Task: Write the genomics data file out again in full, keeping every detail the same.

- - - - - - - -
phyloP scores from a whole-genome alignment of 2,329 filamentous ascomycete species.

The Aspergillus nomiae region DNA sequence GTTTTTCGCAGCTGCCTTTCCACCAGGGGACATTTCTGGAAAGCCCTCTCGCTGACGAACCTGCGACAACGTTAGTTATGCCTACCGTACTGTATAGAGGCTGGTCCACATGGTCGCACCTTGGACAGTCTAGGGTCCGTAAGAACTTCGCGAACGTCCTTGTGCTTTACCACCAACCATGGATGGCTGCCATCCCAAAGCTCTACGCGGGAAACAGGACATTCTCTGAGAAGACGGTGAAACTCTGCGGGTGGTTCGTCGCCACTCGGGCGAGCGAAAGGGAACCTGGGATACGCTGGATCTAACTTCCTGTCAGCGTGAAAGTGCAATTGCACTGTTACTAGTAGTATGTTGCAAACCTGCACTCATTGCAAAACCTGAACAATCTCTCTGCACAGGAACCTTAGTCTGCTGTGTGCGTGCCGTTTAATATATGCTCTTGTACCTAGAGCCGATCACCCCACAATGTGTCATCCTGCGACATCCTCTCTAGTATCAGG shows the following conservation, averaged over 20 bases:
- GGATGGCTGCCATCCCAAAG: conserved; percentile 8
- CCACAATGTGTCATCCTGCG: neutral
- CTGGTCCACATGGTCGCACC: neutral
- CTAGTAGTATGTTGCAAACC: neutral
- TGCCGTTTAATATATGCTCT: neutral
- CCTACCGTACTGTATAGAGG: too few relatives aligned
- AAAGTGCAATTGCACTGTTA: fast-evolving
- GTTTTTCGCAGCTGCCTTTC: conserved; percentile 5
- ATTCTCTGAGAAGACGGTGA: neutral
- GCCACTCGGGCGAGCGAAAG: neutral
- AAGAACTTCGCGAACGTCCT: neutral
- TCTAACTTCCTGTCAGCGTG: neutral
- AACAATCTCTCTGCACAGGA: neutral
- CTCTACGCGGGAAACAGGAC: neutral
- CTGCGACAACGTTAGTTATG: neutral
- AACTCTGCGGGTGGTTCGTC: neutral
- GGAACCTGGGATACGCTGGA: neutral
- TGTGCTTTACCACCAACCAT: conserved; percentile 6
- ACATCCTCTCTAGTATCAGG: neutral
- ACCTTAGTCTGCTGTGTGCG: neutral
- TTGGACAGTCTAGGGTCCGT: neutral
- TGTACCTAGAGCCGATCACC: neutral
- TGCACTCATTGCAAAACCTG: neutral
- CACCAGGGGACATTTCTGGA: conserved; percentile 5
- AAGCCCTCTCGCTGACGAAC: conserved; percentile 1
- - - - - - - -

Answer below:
phyloP scores from a whole-genome alignment of 2,329 filamentous ascomycete species.

The Aspergillus nomiae region DNA sequence GTTTTTCGCAGCTGCCTTTCCACCAGGGGACATTTCTGGAAAGCCCTCTCGCTGACGAACCTGCGACAACGTTAGTTATGCCTACCGTACTGTATAGAGGCTGGTCCACATGGTCGCACCTTGGACAGTCTAGGGTCCGTAAGAACTTCGCGAACGTCCTTGTGCTTTACCACCAACCATGGATGGCTGCCATCCCAAAGCTCTACGCGGGAAACAGGACATTCTCTGAGAAGACGGTGAAACTCTGCGGGTGGTTCGTCGCCACTCGGGCGAGCGAAAGGGAACCTGGGATACGCTGGATCTAACTTCCTGTCAGCGTGAAAGTGCAATTGCACTGTTACTAGTAGTATGTTGCAAACCTGCACTCATTGCAAAACCTGAACAATCTCTCTGCACAGGAACCTTAGTCTGCTGTGTGCGTGCCGTTTAATATATGCTCTTGTACCTAGAGCCGATCACCCCACAATGTGTCATCCTGCGACATCCTCTCTAGTATCAGG shows the following conservation, averaged over 20 bases:
- GGATGGCTGCCATCCCAAAG: conserved; percentile 8
- CCACAATGTGTCATCCTGCG: neutral
- CTGGTCCACATGGTCGCACC: neutral
- CTAGTAGTATGTTGCAAACC: neutral
- TGCCGTTTAATATATGCTCT: neutral
- CCTACCGTACTGTATAGAGG: too few relatives aligned
- AAAGTGCAATTGCACTGTTA: fast-evolving
- GTTTTTCGCAGCTGCCTTTC: conserved; percentile 5
- ATTCTCTGAGAAGACGGTGA: neutral
- GCCACTCGGGCGAGCGAAAG: neutral
- AAGAACTTCGCGAACGTCCT: neutral
- TCTAACTTCCTGTCAGCGTG: neutral
- AACAATCTCTCTGCACAGGA: neutral
- CTCTACGCGGGAAACAGGAC: neutral
- CTGCGACAACGTTAGTTATG: neutral
- AACTCTGCGGGTGGTTCGTC: neutral
- GGAACCTGGGATACGCTGGA: neutral
- TGTGCTTTACCACCAACCAT: conserved; percentile 6
- ACATCCTCTCTAGTATCAGG: neutral
- ACCTTAGTCTGCTGTGTGCG: neutral
- TTGGACAGTCTAGGGTCCGT: neutral
- TGTACCTAGAGCCGATCACC: neutral
- TGCACTCATTGCAAAACCTG: neutral
- CACCAGGGGACATTTCTGGA: conserved; percentile 5
- AAGCCCTCTCGCTGACGAAC: conserved; percentile 1